Captains Come And Go

When the Titanic hit an iceberg in April 1912, on its maiden voyage from Southampton to New York, Captain Edward John Smith went down with his ship. He was following a maritime tradition, though there was no legal obligation to do so. If ‘the last person to leave the sinking ship’ has a ring of the stiff-upper lip about it, the act of remaining aboard to oversee crew and passenger safety also illustrates the weight of responsibility that goes with a captain at sea.

You would not expect, despite sharing the word, that there is equivalence between the captain of a ship and captain of a football team. A pitch is not the high-seas and there’s no expectation that, if a team is relegated, the skipper should follow their club to life in a lower league! Still, there are qualities we connect with captaincy that get played out on the field.

As a young boy scampering around the windswept playing fields of the city, the captains of our local and school teams were always the biggest lads, the biggest mouths, the lads whose dads ran the club or a combination of all three! Then, aged 14 – how old it felt at the time – and picked to play for Nottingham Boys, I came across captaining a team in a different way, in the name of Howard Pritchett. (Hello, if you’re out there somewhere, Howard!) He was the best player, had positional sense I envied, and encouraged us with maturity well beyond his years. As well as football skill, he had the makings of leadership.

Football captains come and go. For even the most avid supporter, many will be forgotten or, at most, be registered in a line on Wikipedia. Others, though, achieve football immortality, whether it’s at local or national level. They are fondly remembered by fans, their names are passed down through the generations and appear in reverential detail in official club histories. Danny Blanchflower will be forever recalled as the player who captained Spurs in their history-making ‘double’, winning the First Division and the FA Cup in 1961. Bobby Moore – skipper of West Ham for years – will always be the captain of England who held aloft the World Cup in 1966. Tony Adams led Arsenal to four Premiership titles in the 1990s (and has a statue for his services) and Roy Keane lifted three trophies for Manchester United in 1999: the FA Cup, Premiership title and Champions League title.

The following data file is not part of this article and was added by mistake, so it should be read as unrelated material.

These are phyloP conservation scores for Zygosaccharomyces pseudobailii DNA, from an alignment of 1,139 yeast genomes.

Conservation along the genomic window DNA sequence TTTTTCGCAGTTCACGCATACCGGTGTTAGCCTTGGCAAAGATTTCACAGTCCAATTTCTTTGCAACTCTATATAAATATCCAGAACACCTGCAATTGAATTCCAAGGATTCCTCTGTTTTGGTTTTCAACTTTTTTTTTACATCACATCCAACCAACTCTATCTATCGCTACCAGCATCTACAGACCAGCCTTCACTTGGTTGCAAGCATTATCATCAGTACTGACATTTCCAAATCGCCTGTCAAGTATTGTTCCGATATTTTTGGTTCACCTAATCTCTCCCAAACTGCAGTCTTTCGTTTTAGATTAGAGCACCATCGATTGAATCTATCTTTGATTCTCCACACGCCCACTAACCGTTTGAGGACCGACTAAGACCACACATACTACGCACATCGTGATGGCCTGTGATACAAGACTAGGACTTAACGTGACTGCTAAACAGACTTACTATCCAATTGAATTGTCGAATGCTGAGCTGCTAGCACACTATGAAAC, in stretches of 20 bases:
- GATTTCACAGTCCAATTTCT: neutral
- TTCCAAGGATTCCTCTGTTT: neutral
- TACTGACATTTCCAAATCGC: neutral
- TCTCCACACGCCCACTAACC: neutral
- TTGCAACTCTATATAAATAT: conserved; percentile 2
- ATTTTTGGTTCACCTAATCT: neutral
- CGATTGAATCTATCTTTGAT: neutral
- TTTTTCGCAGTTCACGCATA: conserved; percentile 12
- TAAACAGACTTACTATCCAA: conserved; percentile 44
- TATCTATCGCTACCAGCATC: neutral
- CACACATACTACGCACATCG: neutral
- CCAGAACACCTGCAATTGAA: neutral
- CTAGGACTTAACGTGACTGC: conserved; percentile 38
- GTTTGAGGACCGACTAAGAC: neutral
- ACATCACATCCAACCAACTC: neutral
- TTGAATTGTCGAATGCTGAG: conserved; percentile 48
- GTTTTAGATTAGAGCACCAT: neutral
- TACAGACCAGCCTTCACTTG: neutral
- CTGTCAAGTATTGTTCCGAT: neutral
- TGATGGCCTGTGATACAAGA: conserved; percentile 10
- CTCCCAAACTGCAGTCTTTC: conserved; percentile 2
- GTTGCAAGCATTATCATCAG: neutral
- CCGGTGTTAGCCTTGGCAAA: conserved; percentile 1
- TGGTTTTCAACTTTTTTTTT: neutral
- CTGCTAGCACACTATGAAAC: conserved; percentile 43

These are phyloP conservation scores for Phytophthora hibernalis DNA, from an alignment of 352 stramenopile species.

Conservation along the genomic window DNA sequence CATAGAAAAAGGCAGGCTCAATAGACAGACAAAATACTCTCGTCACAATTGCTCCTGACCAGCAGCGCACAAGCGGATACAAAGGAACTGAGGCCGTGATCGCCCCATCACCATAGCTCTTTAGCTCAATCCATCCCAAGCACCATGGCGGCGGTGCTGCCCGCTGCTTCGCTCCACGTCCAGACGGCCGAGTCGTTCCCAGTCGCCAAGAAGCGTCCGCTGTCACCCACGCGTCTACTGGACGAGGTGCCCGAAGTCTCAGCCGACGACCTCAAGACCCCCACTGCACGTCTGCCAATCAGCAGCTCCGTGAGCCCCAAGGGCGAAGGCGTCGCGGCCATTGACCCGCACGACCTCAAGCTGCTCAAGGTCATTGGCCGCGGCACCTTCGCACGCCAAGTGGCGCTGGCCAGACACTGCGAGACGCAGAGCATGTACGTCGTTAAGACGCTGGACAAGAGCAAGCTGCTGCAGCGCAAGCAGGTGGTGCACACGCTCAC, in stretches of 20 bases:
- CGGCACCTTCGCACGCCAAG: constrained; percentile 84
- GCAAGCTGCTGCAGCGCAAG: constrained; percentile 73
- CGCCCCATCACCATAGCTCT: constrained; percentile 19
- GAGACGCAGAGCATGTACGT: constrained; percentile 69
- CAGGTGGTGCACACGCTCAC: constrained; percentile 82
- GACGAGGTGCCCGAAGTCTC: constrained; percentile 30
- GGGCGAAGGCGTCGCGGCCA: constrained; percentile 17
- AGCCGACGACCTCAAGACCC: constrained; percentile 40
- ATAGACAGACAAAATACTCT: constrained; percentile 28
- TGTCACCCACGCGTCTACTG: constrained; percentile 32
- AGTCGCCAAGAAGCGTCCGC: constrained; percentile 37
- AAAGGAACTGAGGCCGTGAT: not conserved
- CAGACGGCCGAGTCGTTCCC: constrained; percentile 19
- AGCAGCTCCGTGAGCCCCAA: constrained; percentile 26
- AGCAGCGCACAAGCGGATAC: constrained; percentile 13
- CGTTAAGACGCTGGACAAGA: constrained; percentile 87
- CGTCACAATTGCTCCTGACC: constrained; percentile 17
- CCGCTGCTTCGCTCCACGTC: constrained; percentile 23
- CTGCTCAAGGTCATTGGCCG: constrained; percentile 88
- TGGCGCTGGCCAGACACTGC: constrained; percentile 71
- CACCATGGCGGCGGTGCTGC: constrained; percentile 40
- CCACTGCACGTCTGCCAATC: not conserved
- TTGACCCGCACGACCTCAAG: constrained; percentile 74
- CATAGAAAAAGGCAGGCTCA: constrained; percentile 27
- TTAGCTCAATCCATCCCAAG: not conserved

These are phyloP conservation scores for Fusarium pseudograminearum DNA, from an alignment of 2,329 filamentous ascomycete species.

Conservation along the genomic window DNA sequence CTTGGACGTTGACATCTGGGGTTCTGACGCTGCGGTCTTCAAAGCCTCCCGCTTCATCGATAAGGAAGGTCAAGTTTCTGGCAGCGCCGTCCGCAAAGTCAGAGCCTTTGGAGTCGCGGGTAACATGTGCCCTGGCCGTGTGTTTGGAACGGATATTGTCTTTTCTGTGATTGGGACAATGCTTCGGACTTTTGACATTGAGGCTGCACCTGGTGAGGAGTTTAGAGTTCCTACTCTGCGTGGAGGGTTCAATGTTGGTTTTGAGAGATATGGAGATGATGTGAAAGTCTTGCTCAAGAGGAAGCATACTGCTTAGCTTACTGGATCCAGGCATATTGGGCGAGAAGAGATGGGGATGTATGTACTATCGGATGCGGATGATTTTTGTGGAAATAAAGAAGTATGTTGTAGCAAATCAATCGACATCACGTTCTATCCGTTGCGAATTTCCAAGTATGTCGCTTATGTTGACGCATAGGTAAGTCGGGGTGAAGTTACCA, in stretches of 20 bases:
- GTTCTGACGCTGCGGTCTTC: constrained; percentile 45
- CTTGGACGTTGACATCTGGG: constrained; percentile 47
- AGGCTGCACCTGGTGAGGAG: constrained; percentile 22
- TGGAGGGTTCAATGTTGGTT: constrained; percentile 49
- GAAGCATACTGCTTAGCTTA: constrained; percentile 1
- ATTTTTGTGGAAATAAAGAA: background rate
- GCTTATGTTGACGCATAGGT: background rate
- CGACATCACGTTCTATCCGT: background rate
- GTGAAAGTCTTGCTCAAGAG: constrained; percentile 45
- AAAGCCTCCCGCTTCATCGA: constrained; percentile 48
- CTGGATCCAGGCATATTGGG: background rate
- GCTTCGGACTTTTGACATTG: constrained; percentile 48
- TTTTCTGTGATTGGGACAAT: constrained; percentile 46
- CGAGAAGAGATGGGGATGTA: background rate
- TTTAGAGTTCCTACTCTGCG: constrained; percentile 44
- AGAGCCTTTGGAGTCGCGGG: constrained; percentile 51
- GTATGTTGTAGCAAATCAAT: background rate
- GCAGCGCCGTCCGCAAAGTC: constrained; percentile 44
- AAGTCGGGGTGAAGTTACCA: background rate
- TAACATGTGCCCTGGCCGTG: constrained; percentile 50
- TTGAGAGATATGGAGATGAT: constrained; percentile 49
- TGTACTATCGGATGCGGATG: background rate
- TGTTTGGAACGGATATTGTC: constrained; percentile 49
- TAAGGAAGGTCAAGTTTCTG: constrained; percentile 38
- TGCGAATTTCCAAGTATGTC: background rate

Forest are no different. Favourite skippers – past and present – abound in their gallery of players who’ve led in Garibaldi red. In 1959 (I can still see him on the flickering black and white television now) Jack Burkett paraded the FA Cup at Wembley after their historic ten-man, 2-1 win against Luton. As well as gaining success, he was also a fine servant for the club, making over 500 appearances. Those two qualities stand out as being the makings of captains who go down in history: winning and length of time at a club.

Bob McKinlay certainly ticks the length-of-service box. Forest’s captain between 1962-66 and with over 600 appearances, his club record still stands. Success in the trophy department eluded him but he exhibited other characteristics that warmed him to the hearts of the City Ground faithful. My dad would announce to me with pride that McKinlay was never booked and admired his ‘gentlemanly’ attitude to the game.

A decade later, when another player from Scotland – John McGovern – captained Forest, it was a different story and felt like a fairy story. Except that it was real. Undemonstrative and industrious, John McGovern skippered the Reds through the glory years of 1978-83. Amongst other silverware, he brought back to Nottingham the European Cup … twice! How he worked to achieve success. Whenever I saw him and followed his movement, he was metronomic, plying back and forth, supporting in defence, then in attack. As he proverbially ‘covered every blade of grass’ in a game, another Forest favourite would wear out the left flank of whatever pitch he played on.

Stuart Pearce trained as an electrician, ‘a sparky’, and still advertised his services in the official programme when he first appeared as a player for Forest. When he became club captain, he truly took the honour to heart and endeared himself to the faithful and, after a while, to my dad. Win or lose, Pearce ignited the team with his presence and personality. As an example of raw, unadulterated commitment to the cause, he was a joy to watch from the terraces. The sight of his piston pumping legs down the touchline had crowds baying, knowing his run would end in a thunderous shot or sizzling cross-field pass. 88 goals in 522 games tells you how often he wore the Forest shirt and how prolific a goal-scorer he was but he was also a left-back with a tackle that cannot be expressed as a statistic! In short, Stuart ‘Psycho’ Pearce was Mr Motivator and England fans got to see that when he pulled on his three-lions shirt.

And so to the Reds’ current skipper, Nottingham born Joe Worrall, who only ever knew Forest as a Championship side until he led them (aside then official captain Lewis Grabban) to play-off victory at Wembley last summer. That’s quite a start to a career in captaincy and he retains the official title for this 2022-23 season, whatever fortunes lie ahead. He had a taste of responsibility captaining England’s youth team and has already demonstrated his capacity to inspire through his performances, Pearce-style. He’s rather more than the token skipper who shakes hands with his opposite number, guesses the toss of a coin and chooses which way to play. His focus – and measure of success for this season – is on helping keep Forest afloat in the Premiership.

*Article provided by Stephen Parker (Nottingham Forest Correspondent).

*Main image @NFFC Legendary left back Stuart Pearce captained both Nottingham Forest & England.

Leave a Reply

Your email address will not be published. Required fields are marked *